Institute of Astronomy

Astronomy News

Japan Launches Asteroid Mission

5 December 2014 - 1:37am
On Dec. 3, the Japan Aerospace Exploration Agency successfully launched its Hayabusa2 mission to rendezvous with an asteroid, land a small probe plus three mini rovers on its surface, and then return samples to Earth. NASA and JAXA are cooperating on the science of the mission.

Autumn Statement: response from the Royal Astronomical Society The RAS comments...

4 December 2014 - 3:06pm
Autumn Statement: response from the Royal Astronomical Society

The RAS comments on the UK government's latest economic policy.

https://www.ras.org.uk/news-and-press/2543-autumn-statement-response-from-the-royal-astronomical-society


Autumn Statement: response from the Royal Astronomical Society
www.ras.org.uk
The UK Government yesterday published its Autumn Statement, which sets out public sector spending plans and expected economic performance. In science, new announcements included an additional commitment of £55m for the European Space Agency, to suppo

Know thy enemy: the million space rocks we must find

4 December 2014 - 1:41pm
It's time to ramp up efforts to find the many smaller near-Earth objects that could unleash destruction on our planet, says astronomer Martin Rees






Green Light for E-ELT Construction

4 December 2014 - 11:00am
At a recent meeting ESO’s main governing body, the Council, gave the green light [1] for the construction of the European Extremely Large Telescope (E-ELT) in two phases. Spending of around one billion euros has been authorised for the first phase, which will cover the construction costs of a fully working telescope with a suite of powerful instruments and first light targeted in ten years time. It will enable tremendous scientific discoveries in the fields of exoplanets, the stellar composition of nearby galaxies and the deep Universe. The largest ESO contract ever, for the telescope dome and main structure, will be placed within the next year.

Alien life arrested by climate catch-22

3 December 2014 - 6:30pm
Other Earth-like planets may be caught in a dilemma – they need stable, warm climates to support complex life, but a lack of life may preclude this






Spotted: First quadruple star image produced by gravity

3 December 2014 - 6:25pm
A newly discovered supernova and its four gravitationally lensed images may give researchers a way to pin down the universe's expansion rate






Hayabusa 2 probe begins journey to land on an asteroid

3 December 2014 - 1:20pm
Japanese space agency JAXA has successfully launched Hayabusa 2, which will land on asteroid 1993 JU3 in 2018






Astrophysics: Stars fight back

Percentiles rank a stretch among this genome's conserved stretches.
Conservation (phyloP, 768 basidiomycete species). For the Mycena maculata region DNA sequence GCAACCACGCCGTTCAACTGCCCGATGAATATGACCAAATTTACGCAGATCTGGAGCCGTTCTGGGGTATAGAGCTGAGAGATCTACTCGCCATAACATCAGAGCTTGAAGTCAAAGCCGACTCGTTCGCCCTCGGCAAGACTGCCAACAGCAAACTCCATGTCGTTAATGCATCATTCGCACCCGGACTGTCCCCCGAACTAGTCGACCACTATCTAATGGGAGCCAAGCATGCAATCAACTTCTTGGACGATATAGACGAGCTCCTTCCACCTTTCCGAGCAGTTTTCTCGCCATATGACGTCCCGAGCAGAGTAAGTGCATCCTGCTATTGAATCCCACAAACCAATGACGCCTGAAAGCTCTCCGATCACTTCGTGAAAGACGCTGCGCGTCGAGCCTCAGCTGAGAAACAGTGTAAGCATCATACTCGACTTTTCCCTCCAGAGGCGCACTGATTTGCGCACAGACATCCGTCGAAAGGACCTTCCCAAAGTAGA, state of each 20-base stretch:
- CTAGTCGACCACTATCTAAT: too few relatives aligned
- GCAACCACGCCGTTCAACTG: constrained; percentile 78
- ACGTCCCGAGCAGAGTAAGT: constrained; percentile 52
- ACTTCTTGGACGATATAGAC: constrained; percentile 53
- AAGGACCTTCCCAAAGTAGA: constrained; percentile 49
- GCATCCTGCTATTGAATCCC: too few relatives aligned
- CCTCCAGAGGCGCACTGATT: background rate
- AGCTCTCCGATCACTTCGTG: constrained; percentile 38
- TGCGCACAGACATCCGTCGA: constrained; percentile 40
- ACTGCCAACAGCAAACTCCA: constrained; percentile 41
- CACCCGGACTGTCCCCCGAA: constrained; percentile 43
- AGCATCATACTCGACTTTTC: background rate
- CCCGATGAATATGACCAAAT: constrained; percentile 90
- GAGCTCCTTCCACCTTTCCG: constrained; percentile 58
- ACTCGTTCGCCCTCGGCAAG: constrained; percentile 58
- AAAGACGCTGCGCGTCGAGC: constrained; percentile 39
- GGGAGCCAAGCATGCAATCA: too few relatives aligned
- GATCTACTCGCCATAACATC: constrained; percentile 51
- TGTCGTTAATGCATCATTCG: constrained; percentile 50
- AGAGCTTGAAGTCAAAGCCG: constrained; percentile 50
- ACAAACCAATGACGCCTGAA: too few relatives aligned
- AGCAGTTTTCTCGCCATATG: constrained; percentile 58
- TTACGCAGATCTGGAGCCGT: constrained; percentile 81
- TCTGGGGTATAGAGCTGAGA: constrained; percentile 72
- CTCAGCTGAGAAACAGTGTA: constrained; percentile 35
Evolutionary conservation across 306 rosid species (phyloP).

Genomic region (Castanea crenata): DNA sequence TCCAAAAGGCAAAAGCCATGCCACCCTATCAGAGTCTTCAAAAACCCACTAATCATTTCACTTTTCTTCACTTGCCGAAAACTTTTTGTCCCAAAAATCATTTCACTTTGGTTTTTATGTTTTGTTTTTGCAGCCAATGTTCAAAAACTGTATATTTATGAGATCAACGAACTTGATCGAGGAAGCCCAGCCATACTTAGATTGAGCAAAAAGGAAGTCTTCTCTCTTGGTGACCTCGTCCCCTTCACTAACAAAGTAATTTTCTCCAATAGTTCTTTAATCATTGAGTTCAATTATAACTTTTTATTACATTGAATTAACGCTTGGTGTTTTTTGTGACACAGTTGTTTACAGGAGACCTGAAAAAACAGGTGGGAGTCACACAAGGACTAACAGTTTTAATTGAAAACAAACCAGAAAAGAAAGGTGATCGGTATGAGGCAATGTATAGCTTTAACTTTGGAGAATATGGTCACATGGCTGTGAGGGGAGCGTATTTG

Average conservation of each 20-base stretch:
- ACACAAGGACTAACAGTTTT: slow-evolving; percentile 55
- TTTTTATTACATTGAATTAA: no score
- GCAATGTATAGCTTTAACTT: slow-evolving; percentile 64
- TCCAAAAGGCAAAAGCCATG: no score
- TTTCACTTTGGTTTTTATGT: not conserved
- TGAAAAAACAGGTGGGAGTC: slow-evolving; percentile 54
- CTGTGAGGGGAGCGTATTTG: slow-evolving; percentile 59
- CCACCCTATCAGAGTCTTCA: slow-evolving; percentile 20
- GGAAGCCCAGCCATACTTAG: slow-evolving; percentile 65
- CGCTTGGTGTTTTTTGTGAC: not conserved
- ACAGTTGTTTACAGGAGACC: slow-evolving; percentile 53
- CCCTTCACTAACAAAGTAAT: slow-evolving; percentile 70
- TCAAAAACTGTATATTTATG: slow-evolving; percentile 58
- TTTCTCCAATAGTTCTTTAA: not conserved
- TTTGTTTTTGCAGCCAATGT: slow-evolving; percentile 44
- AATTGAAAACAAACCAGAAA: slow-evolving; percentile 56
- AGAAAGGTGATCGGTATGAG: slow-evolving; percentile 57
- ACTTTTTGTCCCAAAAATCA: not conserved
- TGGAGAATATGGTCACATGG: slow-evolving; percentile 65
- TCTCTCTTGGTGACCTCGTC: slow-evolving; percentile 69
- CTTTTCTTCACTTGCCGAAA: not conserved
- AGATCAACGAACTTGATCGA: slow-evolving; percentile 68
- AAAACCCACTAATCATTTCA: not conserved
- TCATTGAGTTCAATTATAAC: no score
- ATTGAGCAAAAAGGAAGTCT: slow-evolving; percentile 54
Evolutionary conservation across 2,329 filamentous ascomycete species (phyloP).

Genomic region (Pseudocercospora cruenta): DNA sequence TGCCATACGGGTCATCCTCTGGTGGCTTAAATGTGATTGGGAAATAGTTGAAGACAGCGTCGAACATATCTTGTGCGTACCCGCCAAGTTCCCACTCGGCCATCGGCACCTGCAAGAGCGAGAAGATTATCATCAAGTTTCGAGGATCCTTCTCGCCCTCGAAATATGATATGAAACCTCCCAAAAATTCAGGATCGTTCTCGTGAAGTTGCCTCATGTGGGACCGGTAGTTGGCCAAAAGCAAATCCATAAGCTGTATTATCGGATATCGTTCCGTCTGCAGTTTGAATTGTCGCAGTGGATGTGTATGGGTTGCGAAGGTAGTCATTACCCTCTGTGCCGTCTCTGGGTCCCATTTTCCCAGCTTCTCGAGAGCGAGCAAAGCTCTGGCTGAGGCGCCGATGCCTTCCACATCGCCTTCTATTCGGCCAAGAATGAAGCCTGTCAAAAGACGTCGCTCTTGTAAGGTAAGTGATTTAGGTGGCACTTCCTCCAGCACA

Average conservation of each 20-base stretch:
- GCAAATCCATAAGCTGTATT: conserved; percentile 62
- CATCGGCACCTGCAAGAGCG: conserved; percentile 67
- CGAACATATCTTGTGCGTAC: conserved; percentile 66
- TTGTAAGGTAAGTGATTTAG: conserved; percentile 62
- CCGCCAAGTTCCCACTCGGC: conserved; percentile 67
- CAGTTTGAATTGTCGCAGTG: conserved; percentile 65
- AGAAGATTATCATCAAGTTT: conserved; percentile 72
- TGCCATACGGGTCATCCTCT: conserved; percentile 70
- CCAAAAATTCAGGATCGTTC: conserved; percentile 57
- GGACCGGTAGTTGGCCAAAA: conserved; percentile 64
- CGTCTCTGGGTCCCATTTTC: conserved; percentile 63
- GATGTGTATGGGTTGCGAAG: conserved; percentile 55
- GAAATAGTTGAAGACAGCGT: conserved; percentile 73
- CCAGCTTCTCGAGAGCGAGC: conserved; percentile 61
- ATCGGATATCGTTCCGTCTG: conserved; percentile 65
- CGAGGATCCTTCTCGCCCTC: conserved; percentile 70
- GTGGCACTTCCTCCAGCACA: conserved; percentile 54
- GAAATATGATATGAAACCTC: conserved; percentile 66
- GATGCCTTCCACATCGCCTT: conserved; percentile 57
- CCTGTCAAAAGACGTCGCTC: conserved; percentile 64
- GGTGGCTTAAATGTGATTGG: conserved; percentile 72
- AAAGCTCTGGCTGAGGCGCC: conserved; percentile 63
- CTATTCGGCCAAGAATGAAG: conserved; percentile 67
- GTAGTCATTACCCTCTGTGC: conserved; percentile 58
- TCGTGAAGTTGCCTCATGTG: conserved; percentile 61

3 December 2014 - 12:00am

Astrophysics: Stars fight back

Nature 516, 7529 (2014). doi:10.1038/516044a

Authors: Philip F. Hopkins

Galaxies contain fewer stars than predicted. The discovery of a massive galactic outflow of molecular gas in a compact galaxy, which forms stars 100 times faster than the Milky Way, may help to explain why. See Letter p.68

Stellar feedback as the origin of an extended molecular outflow in a starburst galaxy

3 December 2014 - 12:00am

Stellar feedback as the origin of an extended molecular outflow in a starburst galaxy

Nature 516, 7529 (2014). doi:10.1038/nature14012

Authors: J. E. Geach, R. C. Hickox, A. M. Diamond-Stanic, M. Krips, G. H. Rudnick, C. A. Tremonti, P. H. Sell, A. L. Coil & J. Moustakas

Recent observations have revealed that starburst galaxies can drive molecular gas outflows through stellar radiation pressure. Molecular gas is the phase of the interstellar medium from which stars form, so these outflows curtail stellar mass growth in galaxies. Previously known outflows, however, involve small fractions of the total molecular gas content and have typical scales of less than a kiloparsec. In at least some cases, input from active galactic nuclei is dynamically important, so pure stellar feedback (the momentum return into the interstellar medium) has been considered incapable of rapidly terminating star formation on galactic scales. Molecular gas has been detected outside the galactic plane of the archetypal starburst galaxy M82 (refs 4 and 5), but so far there has been no evidence that starbursts can propel substantial quantities of cold molecular gas to the same galactocentric radius (about 10 kiloparsecs) as the warmer gas that has been traced by metal ion absorbers in the circumgalactic medium. Here we report observations of molecular gas in a compact (effective radius 100 parsecs) massive starburst galaxy at redshift 0.7, which is known to drive a fast outflow of ionized gas. We find that 35 per cent of the total molecular gas extends approximately 10 kiloparsecs, and one-third of this extended gas has a velocity of up to 1,000 kilometres per second. The kinetic energy associated with this high-velocity component is consistent with the momentum flux available from stellar radiation pressure. This demonstrates that nuclear bursts of star formation are capable of ejecting large amounts of cold gas from the central regions of galaxies, thereby strongly affecting their evolution by truncating star formation and redistributing matter.